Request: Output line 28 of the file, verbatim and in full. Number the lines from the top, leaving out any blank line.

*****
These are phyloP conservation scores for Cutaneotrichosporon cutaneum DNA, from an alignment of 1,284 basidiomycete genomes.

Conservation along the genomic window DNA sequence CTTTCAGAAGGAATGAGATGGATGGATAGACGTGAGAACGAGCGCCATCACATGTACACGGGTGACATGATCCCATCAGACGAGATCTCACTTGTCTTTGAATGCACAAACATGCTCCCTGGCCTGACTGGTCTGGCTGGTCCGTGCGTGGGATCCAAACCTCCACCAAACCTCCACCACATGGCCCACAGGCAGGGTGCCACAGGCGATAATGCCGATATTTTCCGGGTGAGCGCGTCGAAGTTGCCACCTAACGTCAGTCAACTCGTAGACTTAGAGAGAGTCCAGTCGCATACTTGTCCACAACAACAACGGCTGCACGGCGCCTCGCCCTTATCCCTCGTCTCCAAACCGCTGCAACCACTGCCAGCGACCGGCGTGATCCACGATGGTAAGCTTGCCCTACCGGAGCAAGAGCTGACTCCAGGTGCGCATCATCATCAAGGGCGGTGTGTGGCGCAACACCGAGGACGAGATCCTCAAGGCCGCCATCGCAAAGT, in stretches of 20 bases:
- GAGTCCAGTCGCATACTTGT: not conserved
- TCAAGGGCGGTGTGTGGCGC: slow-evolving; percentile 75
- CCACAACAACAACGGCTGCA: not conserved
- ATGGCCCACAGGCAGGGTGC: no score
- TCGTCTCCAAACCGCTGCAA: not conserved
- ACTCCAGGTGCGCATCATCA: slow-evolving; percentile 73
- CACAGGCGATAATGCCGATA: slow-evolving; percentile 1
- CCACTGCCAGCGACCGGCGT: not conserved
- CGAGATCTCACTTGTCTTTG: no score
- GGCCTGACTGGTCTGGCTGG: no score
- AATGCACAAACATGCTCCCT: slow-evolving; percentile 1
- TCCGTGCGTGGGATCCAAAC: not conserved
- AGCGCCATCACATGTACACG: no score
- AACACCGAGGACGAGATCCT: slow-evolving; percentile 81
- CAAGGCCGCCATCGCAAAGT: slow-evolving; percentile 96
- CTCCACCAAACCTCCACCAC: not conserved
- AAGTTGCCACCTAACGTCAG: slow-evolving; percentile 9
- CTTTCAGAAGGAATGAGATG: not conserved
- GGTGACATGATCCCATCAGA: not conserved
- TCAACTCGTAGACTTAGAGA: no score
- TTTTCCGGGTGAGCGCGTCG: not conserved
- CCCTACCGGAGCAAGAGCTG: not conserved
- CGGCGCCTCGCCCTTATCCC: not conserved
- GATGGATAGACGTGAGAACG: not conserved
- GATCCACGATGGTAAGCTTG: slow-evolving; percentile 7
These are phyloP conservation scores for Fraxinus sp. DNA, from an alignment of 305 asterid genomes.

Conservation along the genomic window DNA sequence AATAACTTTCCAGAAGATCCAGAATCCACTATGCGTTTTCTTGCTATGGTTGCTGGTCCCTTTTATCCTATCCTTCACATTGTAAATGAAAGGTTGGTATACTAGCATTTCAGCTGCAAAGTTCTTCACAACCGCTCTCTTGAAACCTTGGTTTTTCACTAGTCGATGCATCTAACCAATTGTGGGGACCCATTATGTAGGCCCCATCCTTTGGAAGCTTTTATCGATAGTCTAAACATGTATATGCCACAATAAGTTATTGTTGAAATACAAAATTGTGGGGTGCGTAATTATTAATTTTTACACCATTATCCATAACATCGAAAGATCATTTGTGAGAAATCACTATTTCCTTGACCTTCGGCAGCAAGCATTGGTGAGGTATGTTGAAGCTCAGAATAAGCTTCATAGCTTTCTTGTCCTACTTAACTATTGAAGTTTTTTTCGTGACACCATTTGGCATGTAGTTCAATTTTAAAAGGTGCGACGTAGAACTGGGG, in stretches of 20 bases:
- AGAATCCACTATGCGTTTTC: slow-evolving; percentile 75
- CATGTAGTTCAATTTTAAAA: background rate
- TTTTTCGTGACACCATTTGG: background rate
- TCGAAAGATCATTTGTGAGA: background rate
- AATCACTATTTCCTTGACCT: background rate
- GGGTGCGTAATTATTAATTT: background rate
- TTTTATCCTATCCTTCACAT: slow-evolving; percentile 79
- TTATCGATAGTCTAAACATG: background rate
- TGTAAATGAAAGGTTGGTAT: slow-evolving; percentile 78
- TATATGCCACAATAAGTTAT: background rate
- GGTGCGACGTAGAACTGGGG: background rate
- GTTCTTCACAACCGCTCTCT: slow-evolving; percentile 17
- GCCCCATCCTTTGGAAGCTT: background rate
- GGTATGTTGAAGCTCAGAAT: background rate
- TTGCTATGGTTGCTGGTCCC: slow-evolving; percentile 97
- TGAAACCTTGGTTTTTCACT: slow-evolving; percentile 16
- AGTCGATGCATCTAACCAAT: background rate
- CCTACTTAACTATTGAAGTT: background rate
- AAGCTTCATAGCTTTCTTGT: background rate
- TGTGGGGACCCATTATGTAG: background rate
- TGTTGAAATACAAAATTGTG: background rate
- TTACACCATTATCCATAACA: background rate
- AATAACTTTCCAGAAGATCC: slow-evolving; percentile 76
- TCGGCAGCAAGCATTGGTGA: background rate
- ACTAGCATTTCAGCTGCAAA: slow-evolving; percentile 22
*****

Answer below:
These are phyloP conservation scores for Fraxinus sp. DNA, from an alignment of 305 asterid genomes.